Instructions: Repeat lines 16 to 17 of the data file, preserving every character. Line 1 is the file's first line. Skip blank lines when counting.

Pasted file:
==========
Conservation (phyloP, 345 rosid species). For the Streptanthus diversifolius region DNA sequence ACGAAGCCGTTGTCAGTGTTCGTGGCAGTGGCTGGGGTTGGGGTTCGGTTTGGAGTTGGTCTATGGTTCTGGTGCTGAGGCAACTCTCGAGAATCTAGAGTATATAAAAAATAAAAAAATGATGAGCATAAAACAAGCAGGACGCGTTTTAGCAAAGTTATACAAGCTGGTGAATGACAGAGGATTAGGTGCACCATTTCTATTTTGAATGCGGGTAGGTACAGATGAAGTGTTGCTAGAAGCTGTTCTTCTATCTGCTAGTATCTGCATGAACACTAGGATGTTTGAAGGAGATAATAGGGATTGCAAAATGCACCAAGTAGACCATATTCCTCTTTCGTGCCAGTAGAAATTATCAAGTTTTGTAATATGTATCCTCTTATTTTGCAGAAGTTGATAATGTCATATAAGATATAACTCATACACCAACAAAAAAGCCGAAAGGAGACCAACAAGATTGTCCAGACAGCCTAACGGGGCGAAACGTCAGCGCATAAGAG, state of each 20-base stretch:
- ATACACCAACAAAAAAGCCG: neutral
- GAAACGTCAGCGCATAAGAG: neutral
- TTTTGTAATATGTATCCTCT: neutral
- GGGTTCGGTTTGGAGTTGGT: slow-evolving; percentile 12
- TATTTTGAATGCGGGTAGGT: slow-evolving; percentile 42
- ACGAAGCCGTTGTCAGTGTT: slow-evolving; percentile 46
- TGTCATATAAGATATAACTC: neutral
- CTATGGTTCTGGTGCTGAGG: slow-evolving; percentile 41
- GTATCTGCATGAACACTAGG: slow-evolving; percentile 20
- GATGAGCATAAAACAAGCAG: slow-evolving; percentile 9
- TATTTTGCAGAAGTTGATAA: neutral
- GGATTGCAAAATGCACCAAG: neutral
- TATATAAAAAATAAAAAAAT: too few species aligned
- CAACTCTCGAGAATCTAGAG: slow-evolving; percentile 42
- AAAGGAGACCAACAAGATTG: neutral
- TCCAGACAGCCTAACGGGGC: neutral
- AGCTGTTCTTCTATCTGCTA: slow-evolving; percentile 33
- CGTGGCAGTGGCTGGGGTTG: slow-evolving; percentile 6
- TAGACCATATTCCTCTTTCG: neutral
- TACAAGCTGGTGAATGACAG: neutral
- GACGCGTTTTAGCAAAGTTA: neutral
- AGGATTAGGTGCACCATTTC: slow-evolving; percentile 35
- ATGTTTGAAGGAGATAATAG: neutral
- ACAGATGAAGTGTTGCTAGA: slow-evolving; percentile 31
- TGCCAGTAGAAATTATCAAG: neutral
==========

- AAAGGAGACCAACAAGATTG: neutral
- TCCAGACAGCCTAACGGGGC: neutral